I’m no longer greatly interested in making money myself, though a bit comes in handy and I’m usually disappointed at the low fees the agencies I submit work to charge (and the low percentage of that which comes to me.) And even more disappointed that one of them seems to have stopped doing the basic business of checking up whether the companies it sends work to actually get around to paying for it. It’s one of the various services they get their 50% or more for, and certainly in their interest to do so as well as in mine.

But in a situation where fees are generally dropping to uneconomic levels for photographers it’s important to try and hold them up for my colleagues and not to undercut them. Occasionally I will work for free, but only for organisations without money and without any paid staff and whose work I admire and support – if organisations can pay people to work for them they can pay me too.

Another recent article on Petapixel is the cautionary tale of a wedding photographer who found himself at the wrong end of a $300,000 lawsuit. Poon vs. Tang (really) is a tale that seems to have finally come to a happy end for the photographer but there are several morals that one should draw. Firstly, never work for lawyers.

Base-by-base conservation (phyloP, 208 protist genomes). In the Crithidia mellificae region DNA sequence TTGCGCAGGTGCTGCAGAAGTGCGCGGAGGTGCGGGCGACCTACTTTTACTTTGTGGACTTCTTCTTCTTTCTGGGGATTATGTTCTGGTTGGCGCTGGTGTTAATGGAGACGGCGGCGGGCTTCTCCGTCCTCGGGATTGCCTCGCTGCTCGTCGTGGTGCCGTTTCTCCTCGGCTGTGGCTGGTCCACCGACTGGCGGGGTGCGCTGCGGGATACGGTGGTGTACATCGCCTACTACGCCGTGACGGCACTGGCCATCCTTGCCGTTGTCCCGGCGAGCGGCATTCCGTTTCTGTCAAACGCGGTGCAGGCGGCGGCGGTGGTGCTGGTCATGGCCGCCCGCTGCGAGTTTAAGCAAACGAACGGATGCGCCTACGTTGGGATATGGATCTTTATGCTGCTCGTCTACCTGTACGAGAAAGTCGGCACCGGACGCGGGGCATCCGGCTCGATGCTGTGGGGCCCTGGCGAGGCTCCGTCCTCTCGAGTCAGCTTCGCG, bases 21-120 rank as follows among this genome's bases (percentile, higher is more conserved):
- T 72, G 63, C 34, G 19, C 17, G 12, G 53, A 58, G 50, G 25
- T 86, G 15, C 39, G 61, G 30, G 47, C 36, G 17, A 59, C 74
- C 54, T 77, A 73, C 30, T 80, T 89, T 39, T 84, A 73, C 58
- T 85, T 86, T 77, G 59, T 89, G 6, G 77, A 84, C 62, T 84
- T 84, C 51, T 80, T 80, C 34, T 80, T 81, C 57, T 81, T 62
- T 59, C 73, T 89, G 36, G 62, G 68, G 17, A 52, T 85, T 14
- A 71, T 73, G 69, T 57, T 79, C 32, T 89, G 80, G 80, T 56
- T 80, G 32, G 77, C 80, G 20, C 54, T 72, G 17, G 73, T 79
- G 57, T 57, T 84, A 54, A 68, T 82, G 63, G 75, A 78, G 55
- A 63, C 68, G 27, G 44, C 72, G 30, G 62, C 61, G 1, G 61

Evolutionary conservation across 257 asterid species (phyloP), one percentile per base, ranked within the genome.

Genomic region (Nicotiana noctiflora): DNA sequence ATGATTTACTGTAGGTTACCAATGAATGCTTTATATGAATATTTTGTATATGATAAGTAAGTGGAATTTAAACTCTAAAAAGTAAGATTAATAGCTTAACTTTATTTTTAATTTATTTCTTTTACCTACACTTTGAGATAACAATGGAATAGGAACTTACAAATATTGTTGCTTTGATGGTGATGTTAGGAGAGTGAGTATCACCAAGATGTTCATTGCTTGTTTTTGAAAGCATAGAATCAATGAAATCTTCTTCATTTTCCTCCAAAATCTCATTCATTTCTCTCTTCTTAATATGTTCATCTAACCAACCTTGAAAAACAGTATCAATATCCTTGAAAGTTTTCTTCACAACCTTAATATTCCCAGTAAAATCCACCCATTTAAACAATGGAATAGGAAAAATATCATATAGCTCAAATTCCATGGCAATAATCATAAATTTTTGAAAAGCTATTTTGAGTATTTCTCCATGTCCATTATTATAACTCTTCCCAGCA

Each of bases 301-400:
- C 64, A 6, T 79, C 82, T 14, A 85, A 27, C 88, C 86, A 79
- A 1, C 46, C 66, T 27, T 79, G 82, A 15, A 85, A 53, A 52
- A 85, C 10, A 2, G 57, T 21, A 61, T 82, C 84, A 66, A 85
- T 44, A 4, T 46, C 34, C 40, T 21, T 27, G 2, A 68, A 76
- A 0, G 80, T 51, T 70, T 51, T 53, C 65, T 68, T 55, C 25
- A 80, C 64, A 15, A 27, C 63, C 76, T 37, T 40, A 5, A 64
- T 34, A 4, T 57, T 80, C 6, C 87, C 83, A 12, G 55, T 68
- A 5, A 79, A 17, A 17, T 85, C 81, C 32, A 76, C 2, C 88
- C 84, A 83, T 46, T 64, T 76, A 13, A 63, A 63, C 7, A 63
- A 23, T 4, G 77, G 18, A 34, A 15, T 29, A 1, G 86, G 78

But more importantly have a clear understanding of exactly what you are agreeing to provide, preferably in the form of a written contract. I’ve seldom had a formal contract, except those sent me by a few large companies (which I’ve sometimes amended before signing to remove the silly stuff) but perhaps a clearly stated e-mail (or in the old days letter) is as good.

Second, you have to be mad to supply every RAW file you take to a client. Personally I don’t supply RAW files as I don’t rely on anyone else to process my work as I want it done. But not even removing the ones that are out of focus or blurred or where you pressed the shutter accidentally is just ridiculous. I don’t even upload these to my own computer let alone anyone else’s.